University of Nebraska Medical Center’s Munroe-Meyer Institute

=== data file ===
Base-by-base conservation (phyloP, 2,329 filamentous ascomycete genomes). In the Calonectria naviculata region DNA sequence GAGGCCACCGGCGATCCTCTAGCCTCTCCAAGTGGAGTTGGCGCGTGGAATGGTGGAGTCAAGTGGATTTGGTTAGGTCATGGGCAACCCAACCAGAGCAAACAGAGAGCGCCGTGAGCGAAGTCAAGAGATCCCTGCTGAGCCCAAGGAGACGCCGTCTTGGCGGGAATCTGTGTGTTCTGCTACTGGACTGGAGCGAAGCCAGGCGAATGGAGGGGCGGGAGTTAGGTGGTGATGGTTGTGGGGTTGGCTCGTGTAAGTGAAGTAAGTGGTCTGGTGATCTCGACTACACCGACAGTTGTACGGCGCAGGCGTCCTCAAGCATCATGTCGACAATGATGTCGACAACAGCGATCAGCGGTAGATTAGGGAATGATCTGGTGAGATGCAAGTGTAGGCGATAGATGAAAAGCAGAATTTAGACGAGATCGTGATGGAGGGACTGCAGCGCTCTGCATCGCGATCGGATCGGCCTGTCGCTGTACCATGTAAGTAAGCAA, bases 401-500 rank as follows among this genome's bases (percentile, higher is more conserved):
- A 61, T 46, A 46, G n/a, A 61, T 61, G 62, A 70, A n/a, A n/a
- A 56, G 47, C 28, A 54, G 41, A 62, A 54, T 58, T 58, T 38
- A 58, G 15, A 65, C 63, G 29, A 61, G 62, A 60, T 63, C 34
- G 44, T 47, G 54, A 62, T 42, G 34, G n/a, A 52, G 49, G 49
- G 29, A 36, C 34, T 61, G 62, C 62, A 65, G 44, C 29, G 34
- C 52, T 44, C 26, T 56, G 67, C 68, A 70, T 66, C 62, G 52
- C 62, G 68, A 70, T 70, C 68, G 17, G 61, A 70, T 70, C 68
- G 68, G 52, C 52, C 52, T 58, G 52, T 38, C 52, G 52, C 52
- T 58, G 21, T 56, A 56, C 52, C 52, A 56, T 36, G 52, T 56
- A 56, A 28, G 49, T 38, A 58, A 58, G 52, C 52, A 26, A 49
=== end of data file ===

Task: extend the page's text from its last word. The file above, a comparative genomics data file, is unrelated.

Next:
Valdeep Saini is a doctoral candidate at the University of Nebraska Medical Center’s Munroe-Meyer Institute under the supervision of Dr. Wayne Fisher. Val’s research interests are primarily centered on the translation of basic operant phenomena to areas of social importance, specific to the assessment and treatment of severe behavior disorders. The 2015 Innovative Student Research Dissertation Grant will assist Val in heading three studies that use behavioral momentum theory (BMT) to evaluate the variables that promote and diminish treatment relapse during and following noncontingent reinforcement (NCR). Using a human-operant preparation and guided by Shahan and Sweeney’s (2011) model of resurgence based on BMT, Val has proposed three refinements to NCR designed to mitigate treatment relapse and promote enduring treatment gains. In Study 1, Val will evaluate procedures designed to increase the salience of the change from contingent reinforcement to NCR. Increasing the discriminability between contingent and noncontingent reinforcement should lead to faster reductions in destructive behavior and decrease the likelihood of relapse. In Study 2, Val will gradually expose the target behavior to increasingly long periods of extinction in which neither contingent nor noncontingent reinforcement is available to determine the extent to which gradual exposure to extinction mitigates relapse relative to an abrupt exposure to extinction. In Study 3, Val will evaluate whether NCR implemented with versus without extinction will reduce the likelihood of relapse. Preliminary findings of these studies are consistent with what BMT would predict about behavioral persistence and treatment relapse during and following NCR. Determining whether and to what degree these refinements of NCR are accurate is critically important because NCR is one of the most commonly prescribed interventions for destructive behavior.Minimizing persistent destructive behavior and treatment relapse are crucial for long-term positive outcomes in children who engage in destructive behavior, and BMT provides guidance on how to mitigate treatment relapse. Val continues to use BMT as a conceptual framework to investigate methods for improving NCR. These findings may be important for both behavioral research and clinical practice.
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